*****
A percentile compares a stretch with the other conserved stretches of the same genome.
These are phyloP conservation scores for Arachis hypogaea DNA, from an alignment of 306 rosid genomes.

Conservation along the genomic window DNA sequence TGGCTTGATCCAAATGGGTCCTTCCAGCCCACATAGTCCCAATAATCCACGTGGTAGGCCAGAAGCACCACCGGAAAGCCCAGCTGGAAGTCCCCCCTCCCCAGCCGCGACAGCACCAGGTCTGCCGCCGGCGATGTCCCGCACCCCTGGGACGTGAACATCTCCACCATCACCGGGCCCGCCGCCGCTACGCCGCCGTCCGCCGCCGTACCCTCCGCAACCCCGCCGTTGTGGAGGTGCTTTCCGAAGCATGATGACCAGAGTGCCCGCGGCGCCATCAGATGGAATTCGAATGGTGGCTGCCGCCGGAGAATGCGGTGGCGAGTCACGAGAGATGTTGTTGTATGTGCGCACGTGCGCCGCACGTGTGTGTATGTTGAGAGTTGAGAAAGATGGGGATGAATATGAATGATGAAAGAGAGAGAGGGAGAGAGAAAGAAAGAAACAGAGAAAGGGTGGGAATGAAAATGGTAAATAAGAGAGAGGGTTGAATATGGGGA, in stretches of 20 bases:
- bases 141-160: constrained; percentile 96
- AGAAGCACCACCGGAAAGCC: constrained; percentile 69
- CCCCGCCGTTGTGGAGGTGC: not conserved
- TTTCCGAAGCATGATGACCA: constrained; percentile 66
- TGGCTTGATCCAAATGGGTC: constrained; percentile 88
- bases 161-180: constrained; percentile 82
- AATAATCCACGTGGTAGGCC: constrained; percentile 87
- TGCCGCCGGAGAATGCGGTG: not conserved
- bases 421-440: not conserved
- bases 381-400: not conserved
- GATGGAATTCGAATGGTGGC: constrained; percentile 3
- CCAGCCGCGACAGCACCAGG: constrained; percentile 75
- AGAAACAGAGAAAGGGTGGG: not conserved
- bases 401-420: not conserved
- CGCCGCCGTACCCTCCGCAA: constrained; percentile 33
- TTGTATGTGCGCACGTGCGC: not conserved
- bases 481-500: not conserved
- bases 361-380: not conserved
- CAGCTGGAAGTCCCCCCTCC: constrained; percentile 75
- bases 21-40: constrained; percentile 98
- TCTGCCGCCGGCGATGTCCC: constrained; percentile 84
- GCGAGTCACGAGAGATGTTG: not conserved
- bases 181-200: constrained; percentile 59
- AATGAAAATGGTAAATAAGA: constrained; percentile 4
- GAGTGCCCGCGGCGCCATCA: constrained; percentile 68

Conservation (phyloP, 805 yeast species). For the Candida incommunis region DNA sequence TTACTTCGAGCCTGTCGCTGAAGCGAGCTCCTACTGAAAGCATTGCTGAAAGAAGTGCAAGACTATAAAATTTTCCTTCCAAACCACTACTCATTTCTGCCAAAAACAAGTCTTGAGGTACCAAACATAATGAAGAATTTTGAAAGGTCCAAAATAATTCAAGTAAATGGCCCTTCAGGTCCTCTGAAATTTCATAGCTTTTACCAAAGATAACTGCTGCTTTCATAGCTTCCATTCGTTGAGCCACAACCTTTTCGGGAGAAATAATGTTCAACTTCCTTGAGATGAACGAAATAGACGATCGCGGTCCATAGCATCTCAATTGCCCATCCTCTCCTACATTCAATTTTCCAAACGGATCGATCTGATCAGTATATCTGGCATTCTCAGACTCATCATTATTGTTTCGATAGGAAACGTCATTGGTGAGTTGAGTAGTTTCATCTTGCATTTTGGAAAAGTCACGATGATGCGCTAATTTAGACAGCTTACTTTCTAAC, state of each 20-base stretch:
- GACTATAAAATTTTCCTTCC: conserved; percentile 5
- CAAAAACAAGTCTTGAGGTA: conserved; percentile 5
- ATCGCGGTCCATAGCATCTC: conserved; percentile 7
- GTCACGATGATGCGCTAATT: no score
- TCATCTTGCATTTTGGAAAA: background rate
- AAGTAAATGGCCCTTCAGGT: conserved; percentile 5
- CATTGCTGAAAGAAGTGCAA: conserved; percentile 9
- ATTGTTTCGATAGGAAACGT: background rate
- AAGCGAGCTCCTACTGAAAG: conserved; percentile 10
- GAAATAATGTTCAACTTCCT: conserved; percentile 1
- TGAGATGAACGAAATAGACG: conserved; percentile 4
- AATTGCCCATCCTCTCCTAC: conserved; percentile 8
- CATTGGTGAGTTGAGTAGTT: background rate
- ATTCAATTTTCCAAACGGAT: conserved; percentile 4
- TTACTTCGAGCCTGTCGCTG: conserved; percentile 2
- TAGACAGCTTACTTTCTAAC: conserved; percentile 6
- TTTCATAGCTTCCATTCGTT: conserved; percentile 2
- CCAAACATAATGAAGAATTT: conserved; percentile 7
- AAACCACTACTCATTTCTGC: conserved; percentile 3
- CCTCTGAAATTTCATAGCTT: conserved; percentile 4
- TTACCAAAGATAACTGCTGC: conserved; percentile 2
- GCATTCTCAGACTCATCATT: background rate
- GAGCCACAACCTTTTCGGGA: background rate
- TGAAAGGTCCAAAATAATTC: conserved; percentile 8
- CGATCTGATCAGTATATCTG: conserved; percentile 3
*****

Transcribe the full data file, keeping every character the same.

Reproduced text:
A percentile compares a stretch with the other conserved stretches of the same genome.
These are phyloP conservation scores for Arachis hypogaea DNA, from an alignment of 306 rosid genomes.

Conservation along the genomic window DNA sequence TGGCTTGATCCAAATGGGTCCTTCCAGCCCACATAGTCCCAATAATCCACGTGGTAGGCCAGAAGCACCACCGGAAAGCCCAGCTGGAAGTCCCCCCTCCCCAGCCGCGACAGCACCAGGTCTGCCGCCGGCGATGTCCCGCACCCCTGGGACGTGAACATCTCCACCATCACCGGGCCCGCCGCCGCTACGCCGCCGTCCGCCGCCGTACCCTCCGCAACCCCGCCGTTGTGGAGGTGCTTTCCGAAGCATGATGACCAGAGTGCCCGCGGCGCCATCAGATGGAATTCGAATGGTGGCTGCCGCCGGAGAATGCGGTGGCGAGTCACGAGAGATGTTGTTGTATGTGCGCACGTGCGCCGCACGTGTGTGTATGTTGAGAGTTGAGAAAGATGGGGATGAATATGAATGATGAAAGAGAGAGAGGGAGAGAGAAAGAAAGAAACAGAGAAAGGGTGGGAATGAAAATGGTAAATAAGAGAGAGGGTTGAATATGGGGA, in stretches of 20 bases:
- bases 141-160: constrained; percentile 96
- AGAAGCACCACCGGAAAGCC: constrained; percentile 69
- CCCCGCCGTTGTGGAGGTGC: not conserved
- TTTCCGAAGCATGATGACCA: constrained; percentile 66
- TGGCTTGATCCAAATGGGTC: constrained; percentile 88
- bases 161-180: constrained; percentile 82
- AATAATCCACGTGGTAGGCC: constrained; percentile 87
- TGCCGCCGGAGAATGCGGTG: not conserved
- bases 421-440: not conserved
- bases 381-400: not conserved
- GATGGAATTCGAATGGTGGC: constrained; percentile 3
- CCAGCCGCGACAGCACCAGG: constrained; percentile 75
- AGAAACAGAGAAAGGGTGGG: not conserved
- bases 401-420: not conserved
- CGCCGCCGTACCCTCCGCAA: constrained; percentile 33
- TTGTATGTGCGCACGTGCGC: not conserved
- bases 481-500: not conserved
- bases 361-380: not conserved
- CAGCTGGAAGTCCCCCCTCC: constrained; percentile 75
- bases 21-40: constrained; percentile 98
- TCTGCCGCCGGCGATGTCCC: constrained; percentile 84
- GCGAGTCACGAGAGATGTTG: not conserved
- bases 181-200: constrained; percentile 59
- AATGAAAATGGTAAATAAGA: constrained; percentile 4
- GAGTGCCCGCGGCGCCATCA: constrained; percentile 68

Conservation (phyloP, 805 yeast species). For the Candida incommunis region DNA sequence TTACTTCGAGCCTGTCGCTGAAGCGAGCTCCTACTGAAAGCATTGCTGAAAGAAGTGCAAGACTATAAAATTTTCCTTCCAAACCACTACTCATTTCTGCCAAAAACAAGTCTTGAGGTACCAAACATAATGAAGAATTTTGAAAGGTCCAAAATAATTCAAGTAAATGGCCCTTCAGGTCCTCTGAAATTTCATAGCTTTTACCAAAGATAACTGCTGCTTTCATAGCTTCCATTCGTTGAGCCACAACCTTTTCGGGAGAAATAATGTTCAACTTCCTTGAGATGAACGAAATAGACGATCGCGGTCCATAGCATCTCAATTGCCCATCCTCTCCTACATTCAATTTTCCAAACGGATCGATCTGATCAGTATATCTGGCATTCTCAGACTCATCATTATTGTTTCGATAGGAAACGTCATTGGTGAGTTGAGTAGTTTCATCTTGCATTTTGGAAAAGTCACGATGATGCGCTAATTTAGACAGCTTACTTTCTAAC, state of each 20-base stretch:
- GACTATAAAATTTTCCTTCC: conserved; percentile 5
- CAAAAACAAGTCTTGAGGTA: conserved; percentile 5
- ATCGCGGTCCATAGCATCTC: conserved; percentile 7
- GTCACGATGATGCGCTAATT: no score
- TCATCTTGCATTTTGGAAAA: background rate
- AAGTAAATGGCCCTTCAGGT: conserved; percentile 5
- CATTGCTGAAAGAAGTGCAA: conserved; percentile 9
- ATTGTTTCGATAGGAAACGT: background rate
- AAGCGAGCTCCTACTGAAAG: conserved; percentile 10
- GAAATAATGTTCAACTTCCT: conserved; percentile 1
- TGAGATGAACGAAATAGACG: conserved; percentile 4
- AATTGCCCATCCTCTCCTAC: conserved; percentile 8
- CATTGGTGAGTTGAGTAGTT: background rate
- ATTCAATTTTCCAAACGGAT: conserved; percentile 4
- TTACTTCGAGCCTGTCGCTG: conserved; percentile 2
- TAGACAGCTTACTTTCTAAC: conserved; percentile 6
- TTTCATAGCTTCCATTCGTT: conserved; percentile 2
- CCAAACATAATGAAGAATTT: conserved; percentile 7
- AAACCACTACTCATTTCTGC: conserved; percentile 3
- CCTCTGAAATTTCATAGCTT: conserved; percentile 4
- TTACCAAAGATAACTGCTGC: conserved; percentile 2
- GCATTCTCAGACTCATCATT: background rate
- GAGCCACAACCTTTTCGGGA: background rate
- TGAAAGGTCCAAAATAATTC: conserved; percentile 8
- CGATCTGATCAGTATATCTG: conserved; percentile 3